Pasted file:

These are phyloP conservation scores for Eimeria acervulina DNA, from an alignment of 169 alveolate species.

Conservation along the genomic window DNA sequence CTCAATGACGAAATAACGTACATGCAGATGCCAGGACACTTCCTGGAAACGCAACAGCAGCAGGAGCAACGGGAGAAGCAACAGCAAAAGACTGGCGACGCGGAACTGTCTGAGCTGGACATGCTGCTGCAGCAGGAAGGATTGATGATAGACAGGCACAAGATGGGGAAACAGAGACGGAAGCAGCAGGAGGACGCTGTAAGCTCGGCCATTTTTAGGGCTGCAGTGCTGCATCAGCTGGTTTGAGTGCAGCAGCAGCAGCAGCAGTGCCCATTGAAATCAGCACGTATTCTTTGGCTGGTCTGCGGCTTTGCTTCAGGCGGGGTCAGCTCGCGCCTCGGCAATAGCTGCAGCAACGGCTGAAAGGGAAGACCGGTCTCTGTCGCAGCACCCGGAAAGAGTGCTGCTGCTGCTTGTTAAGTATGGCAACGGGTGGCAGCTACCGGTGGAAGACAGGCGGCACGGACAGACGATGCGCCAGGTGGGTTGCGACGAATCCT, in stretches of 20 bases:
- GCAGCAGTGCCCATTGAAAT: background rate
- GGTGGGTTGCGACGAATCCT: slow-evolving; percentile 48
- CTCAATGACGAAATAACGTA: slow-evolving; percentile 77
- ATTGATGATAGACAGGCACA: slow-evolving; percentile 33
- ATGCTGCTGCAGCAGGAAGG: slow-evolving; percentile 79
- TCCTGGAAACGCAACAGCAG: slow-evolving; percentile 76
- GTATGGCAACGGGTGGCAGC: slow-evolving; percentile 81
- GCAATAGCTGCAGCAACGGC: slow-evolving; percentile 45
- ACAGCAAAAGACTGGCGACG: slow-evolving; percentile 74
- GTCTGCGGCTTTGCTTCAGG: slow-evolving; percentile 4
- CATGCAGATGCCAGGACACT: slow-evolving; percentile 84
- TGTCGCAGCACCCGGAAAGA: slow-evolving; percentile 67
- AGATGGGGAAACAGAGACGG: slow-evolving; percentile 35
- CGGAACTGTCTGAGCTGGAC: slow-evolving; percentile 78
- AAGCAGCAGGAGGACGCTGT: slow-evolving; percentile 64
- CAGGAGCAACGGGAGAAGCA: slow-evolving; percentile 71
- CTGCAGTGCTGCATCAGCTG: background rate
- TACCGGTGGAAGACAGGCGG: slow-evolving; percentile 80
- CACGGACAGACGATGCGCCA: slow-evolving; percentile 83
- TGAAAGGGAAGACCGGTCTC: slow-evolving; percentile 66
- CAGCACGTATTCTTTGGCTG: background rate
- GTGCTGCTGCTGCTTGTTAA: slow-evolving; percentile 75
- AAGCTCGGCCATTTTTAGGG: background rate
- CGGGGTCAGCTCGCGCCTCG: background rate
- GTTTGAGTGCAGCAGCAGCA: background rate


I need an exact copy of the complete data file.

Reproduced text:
These are phyloP conservation scores for Eimeria acervulina DNA, from an alignment of 169 alveolate species.

Conservation along the genomic window DNA sequence CTCAATGACGAAATAACGTACATGCAGATGCCAGGACACTTCCTGGAAACGCAACAGCAGCAGGAGCAACGGGAGAAGCAACAGCAAAAGACTGGCGACGCGGAACTGTCTGAGCTGGACATGCTGCTGCAGCAGGAAGGATTGATGATAGACAGGCACAAGATGGGGAAACAGAGACGGAAGCAGCAGGAGGACGCTGTAAGCTCGGCCATTTTTAGGGCTGCAGTGCTGCATCAGCTGGTTTGAGTGCAGCAGCAGCAGCAGCAGTGCCCATTGAAATCAGCACGTATTCTTTGGCTGGTCTGCGGCTTTGCTTCAGGCGGGGTCAGCTCGCGCCTCGGCAATAGCTGCAGCAACGGCTGAAAGGGAAGACCGGTCTCTGTCGCAGCACCCGGAAAGAGTGCTGCTGCTGCTTGTTAAGTATGGCAACGGGTGGCAGCTACCGGTGGAAGACAGGCGGCACGGACAGACGATGCGCCAGGTGGGTTGCGACGAATCCT, in stretches of 20 bases:
- GCAGCAGTGCCCATTGAAAT: background rate
- GGTGGGTTGCGACGAATCCT: slow-evolving; percentile 48
- CTCAATGACGAAATAACGTA: slow-evolving; percentile 77
- ATTGATGATAGACAGGCACA: slow-evolving; percentile 33
- ATGCTGCTGCAGCAGGAAGG: slow-evolving; percentile 79
- TCCTGGAAACGCAACAGCAG: slow-evolving; percentile 76
- GTATGGCAACGGGTGGCAGC: slow-evolving; percentile 81
- GCAATAGCTGCAGCAACGGC: slow-evolving; percentile 45
- ACAGCAAAAGACTGGCGACG: slow-evolving; percentile 74
- GTCTGCGGCTTTGCTTCAGG: slow-evolving; percentile 4
- CATGCAGATGCCAGGACACT: slow-evolving; percentile 84
- TGTCGCAGCACCCGGAAAGA: slow-evolving; percentile 67
- AGATGGGGAAACAGAGACGG: slow-evolving; percentile 35
- CGGAACTGTCTGAGCTGGAC: slow-evolving; percentile 78
- AAGCAGCAGGAGGACGCTGT: slow-evolving; percentile 64
- CAGGAGCAACGGGAGAAGCA: slow-evolving; percentile 71
- CTGCAGTGCTGCATCAGCTG: background rate
- TACCGGTGGAAGACAGGCGG: slow-evolving; percentile 80
- CACGGACAGACGATGCGCCA: slow-evolving; percentile 83
- TGAAAGGGAAGACCGGTCTC: slow-evolving; percentile 66
- CAGCACGTATTCTTTGGCTG: background rate
- GTGCTGCTGCTGCTTGTTAA: slow-evolving; percentile 75
- AAGCTCGGCCATTTTTAGGG: background rate
- CGGGGTCAGCTCGCGCCTCG: background rate
- GTTTGAGTGCAGCAGCAGCA: background rate